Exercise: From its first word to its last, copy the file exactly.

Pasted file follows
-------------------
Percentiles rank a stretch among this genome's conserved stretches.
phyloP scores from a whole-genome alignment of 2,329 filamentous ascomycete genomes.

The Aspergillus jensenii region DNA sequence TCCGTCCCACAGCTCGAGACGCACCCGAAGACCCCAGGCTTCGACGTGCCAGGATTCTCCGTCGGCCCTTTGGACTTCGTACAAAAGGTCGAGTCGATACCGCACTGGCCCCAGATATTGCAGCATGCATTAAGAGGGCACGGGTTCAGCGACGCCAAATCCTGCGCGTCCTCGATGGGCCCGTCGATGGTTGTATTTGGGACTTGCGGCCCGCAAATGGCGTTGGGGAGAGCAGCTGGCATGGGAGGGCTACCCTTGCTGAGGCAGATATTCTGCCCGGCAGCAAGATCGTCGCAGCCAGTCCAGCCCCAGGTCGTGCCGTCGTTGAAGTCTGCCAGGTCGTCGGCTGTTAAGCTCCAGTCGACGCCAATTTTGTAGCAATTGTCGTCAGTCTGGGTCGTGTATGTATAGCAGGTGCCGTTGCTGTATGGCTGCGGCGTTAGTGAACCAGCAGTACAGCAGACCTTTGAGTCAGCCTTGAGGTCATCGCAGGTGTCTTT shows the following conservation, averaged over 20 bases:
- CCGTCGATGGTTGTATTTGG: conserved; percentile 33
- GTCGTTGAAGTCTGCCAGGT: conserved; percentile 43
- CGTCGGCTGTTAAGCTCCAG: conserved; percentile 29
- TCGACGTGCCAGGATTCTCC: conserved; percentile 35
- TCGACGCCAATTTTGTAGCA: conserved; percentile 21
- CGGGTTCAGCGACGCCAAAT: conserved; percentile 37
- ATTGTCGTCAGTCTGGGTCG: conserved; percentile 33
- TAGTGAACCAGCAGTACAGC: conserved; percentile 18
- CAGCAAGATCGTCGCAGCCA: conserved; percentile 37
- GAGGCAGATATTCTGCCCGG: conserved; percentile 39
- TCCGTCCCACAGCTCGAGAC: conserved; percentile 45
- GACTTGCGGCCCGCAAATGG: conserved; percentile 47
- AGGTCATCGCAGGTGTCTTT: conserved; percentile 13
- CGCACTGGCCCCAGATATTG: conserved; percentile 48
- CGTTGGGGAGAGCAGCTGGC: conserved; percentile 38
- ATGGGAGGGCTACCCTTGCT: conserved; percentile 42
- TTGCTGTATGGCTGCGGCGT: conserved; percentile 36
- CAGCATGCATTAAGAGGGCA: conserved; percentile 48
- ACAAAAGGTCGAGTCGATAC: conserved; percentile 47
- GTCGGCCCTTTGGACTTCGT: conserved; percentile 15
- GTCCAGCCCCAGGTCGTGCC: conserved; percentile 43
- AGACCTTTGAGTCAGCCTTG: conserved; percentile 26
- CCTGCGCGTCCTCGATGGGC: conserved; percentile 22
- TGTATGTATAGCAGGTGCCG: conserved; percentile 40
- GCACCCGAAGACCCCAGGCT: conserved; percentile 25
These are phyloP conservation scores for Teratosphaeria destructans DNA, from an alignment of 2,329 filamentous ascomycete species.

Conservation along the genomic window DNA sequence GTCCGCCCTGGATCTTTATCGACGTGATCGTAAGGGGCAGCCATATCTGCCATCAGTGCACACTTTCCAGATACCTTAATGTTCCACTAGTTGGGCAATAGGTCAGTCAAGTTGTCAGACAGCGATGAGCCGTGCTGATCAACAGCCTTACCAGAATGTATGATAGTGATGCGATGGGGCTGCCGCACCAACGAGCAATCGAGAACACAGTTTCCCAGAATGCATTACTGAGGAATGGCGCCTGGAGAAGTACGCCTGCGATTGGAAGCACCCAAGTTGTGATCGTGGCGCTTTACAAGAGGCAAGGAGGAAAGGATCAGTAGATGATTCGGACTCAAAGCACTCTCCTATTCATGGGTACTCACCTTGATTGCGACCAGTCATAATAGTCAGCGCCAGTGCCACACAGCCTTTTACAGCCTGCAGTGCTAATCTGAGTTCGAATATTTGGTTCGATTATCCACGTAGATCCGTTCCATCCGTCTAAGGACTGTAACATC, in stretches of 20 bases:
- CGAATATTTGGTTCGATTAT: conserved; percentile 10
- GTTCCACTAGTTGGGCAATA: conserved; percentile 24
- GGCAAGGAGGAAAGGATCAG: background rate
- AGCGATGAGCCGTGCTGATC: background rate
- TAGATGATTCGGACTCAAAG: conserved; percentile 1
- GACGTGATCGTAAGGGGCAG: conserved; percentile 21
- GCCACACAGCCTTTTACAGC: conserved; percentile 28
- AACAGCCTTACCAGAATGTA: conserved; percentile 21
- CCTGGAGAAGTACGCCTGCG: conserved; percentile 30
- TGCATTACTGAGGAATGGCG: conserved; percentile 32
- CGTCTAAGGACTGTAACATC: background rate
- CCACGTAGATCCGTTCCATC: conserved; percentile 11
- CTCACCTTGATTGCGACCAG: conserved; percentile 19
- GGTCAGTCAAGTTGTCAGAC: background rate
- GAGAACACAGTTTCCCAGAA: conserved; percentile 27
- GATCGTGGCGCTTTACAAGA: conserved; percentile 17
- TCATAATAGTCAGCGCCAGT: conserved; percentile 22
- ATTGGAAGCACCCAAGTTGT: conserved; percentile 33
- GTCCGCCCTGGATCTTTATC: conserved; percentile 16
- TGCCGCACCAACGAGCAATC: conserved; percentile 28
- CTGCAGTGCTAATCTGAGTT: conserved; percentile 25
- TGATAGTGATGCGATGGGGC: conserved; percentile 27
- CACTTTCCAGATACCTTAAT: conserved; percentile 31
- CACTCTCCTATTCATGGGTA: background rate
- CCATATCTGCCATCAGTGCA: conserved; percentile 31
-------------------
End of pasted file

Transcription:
Percentiles rank a stretch among this genome's conserved stretches.
phyloP scores from a whole-genome alignment of 2,329 filamentous ascomycete genomes.

The Aspergillus jensenii region DNA sequence TCCGTCCCACAGCTCGAGACGCACCCGAAGACCCCAGGCTTCGACGTGCCAGGATTCTCCGTCGGCCCTTTGGACTTCGTACAAAAGGTCGAGTCGATACCGCACTGGCCCCAGATATTGCAGCATGCATTAAGAGGGCACGGGTTCAGCGACGCCAAATCCTGCGCGTCCTCGATGGGCCCGTCGATGGTTGTATTTGGGACTTGCGGCCCGCAAATGGCGTTGGGGAGAGCAGCTGGCATGGGAGGGCTACCCTTGCTGAGGCAGATATTCTGCCCGGCAGCAAGATCGTCGCAGCCAGTCCAGCCCCAGGTCGTGCCGTCGTTGAAGTCTGCCAGGTCGTCGGCTGTTAAGCTCCAGTCGACGCCAATTTTGTAGCAATTGTCGTCAGTCTGGGTCGTGTATGTATAGCAGGTGCCGTTGCTGTATGGCTGCGGCGTTAGTGAACCAGCAGTACAGCAGACCTTTGAGTCAGCCTTGAGGTCATCGCAGGTGTCTTT shows the following conservation, averaged over 20 bases:
- CCGTCGATGGTTGTATTTGG: conserved; percentile 33
- GTCGTTGAAGTCTGCCAGGT: conserved; percentile 43
- CGTCGGCTGTTAAGCTCCAG: conserved; percentile 29
- TCGACGTGCCAGGATTCTCC: conserved; percentile 35
- TCGACGCCAATTTTGTAGCA: conserved; percentile 21
- CGGGTTCAGCGACGCCAAAT: conserved; percentile 37
- ATTGTCGTCAGTCTGGGTCG: conserved; percentile 33
- TAGTGAACCAGCAGTACAGC: conserved; percentile 18
- CAGCAAGATCGTCGCAGCCA: conserved; percentile 37
- GAGGCAGATATTCTGCCCGG: conserved; percentile 39
- TCCGTCCCACAGCTCGAGAC: conserved; percentile 45
- GACTTGCGGCCCGCAAATGG: conserved; percentile 47
- AGGTCATCGCAGGTGTCTTT: conserved; percentile 13
- CGCACTGGCCCCAGATATTG: conserved; percentile 48
- CGTTGGGGAGAGCAGCTGGC: conserved; percentile 38
- ATGGGAGGGCTACCCTTGCT: conserved; percentile 42
- TTGCTGTATGGCTGCGGCGT: conserved; percentile 36
- CAGCATGCATTAAGAGGGCA: conserved; percentile 48
- ACAAAAGGTCGAGTCGATAC: conserved; percentile 47
- GTCGGCCCTTTGGACTTCGT: conserved; percentile 15
- GTCCAGCCCCAGGTCGTGCC: conserved; percentile 43
- AGACCTTTGAGTCAGCCTTG: conserved; percentile 26
- CCTGCGCGTCCTCGATGGGC: conserved; percentile 22
- TGTATGTATAGCAGGTGCCG: conserved; percentile 40
- GCACCCGAAGACCCCAGGCT: conserved; percentile 25
These are phyloP conservation scores for Teratosphaeria destructans DNA, from an alignment of 2,329 filamentous ascomycete species.

Conservation along the genomic window DNA sequence GTCCGCCCTGGATCTTTATCGACGTGATCGTAAGGGGCAGCCATATCTGCCATCAGTGCACACTTTCCAGATACCTTAATGTTCCACTAGTTGGGCAATAGGTCAGTCAAGTTGTCAGACAGCGATGAGCCGTGCTGATCAACAGCCTTACCAGAATGTATGATAGTGATGCGATGGGGCTGCCGCACCAACGAGCAATCGAGAACACAGTTTCCCAGAATGCATTACTGAGGAATGGCGCCTGGAGAAGTACGCCTGCGATTGGAAGCACCCAAGTTGTGATCGTGGCGCTTTACAAGAGGCAAGGAGGAAAGGATCAGTAGATGATTCGGACTCAAAGCACTCTCCTATTCATGGGTACTCACCTTGATTGCGACCAGTCATAATAGTCAGCGCCAGTGCCACACAGCCTTTTACAGCCTGCAGTGCTAATCTGAGTTCGAATATTTGGTTCGATTATCCACGTAGATCCGTTCCATCCGTCTAAGGACTGTAACATC, in stretches of 20 bases:
- CGAATATTTGGTTCGATTAT: conserved; percentile 10
- GTTCCACTAGTTGGGCAATA: conserved; percentile 24
- GGCAAGGAGGAAAGGATCAG: background rate
- AGCGATGAGCCGTGCTGATC: background rate
- TAGATGATTCGGACTCAAAG: conserved; percentile 1
- GACGTGATCGTAAGGGGCAG: conserved; percentile 21
- GCCACACAGCCTTTTACAGC: conserved; percentile 28
- AACAGCCTTACCAGAATGTA: conserved; percentile 21
- CCTGGAGAAGTACGCCTGCG: conserved; percentile 30
- TGCATTACTGAGGAATGGCG: conserved; percentile 32
- CGTCTAAGGACTGTAACATC: background rate
- CCACGTAGATCCGTTCCATC: conserved; percentile 11
- CTCACCTTGATTGCGACCAG: conserved; percentile 19
- GGTCAGTCAAGTTGTCAGAC: background rate
- GAGAACACAGTTTCCCAGAA: conserved; percentile 27
- GATCGTGGCGCTTTACAAGA: conserved; percentile 17
- TCATAATAGTCAGCGCCAGT: conserved; percentile 22
- ATTGGAAGCACCCAAGTTGT: conserved; percentile 33
- GTCCGCCCTGGATCTTTATC: conserved; percentile 16
- TGCCGCACCAACGAGCAATC: conserved; percentile 28
- CTGCAGTGCTAATCTGAGTT: conserved; percentile 25
- TGATAGTGATGCGATGGGGC: conserved; percentile 27
- CACTTTCCAGATACCTTAAT: conserved; percentile 31
- CACTCTCCTATTCATGGGTA: background rate
- CCATATCTGCCATCAGTGCA: conserved; percentile 31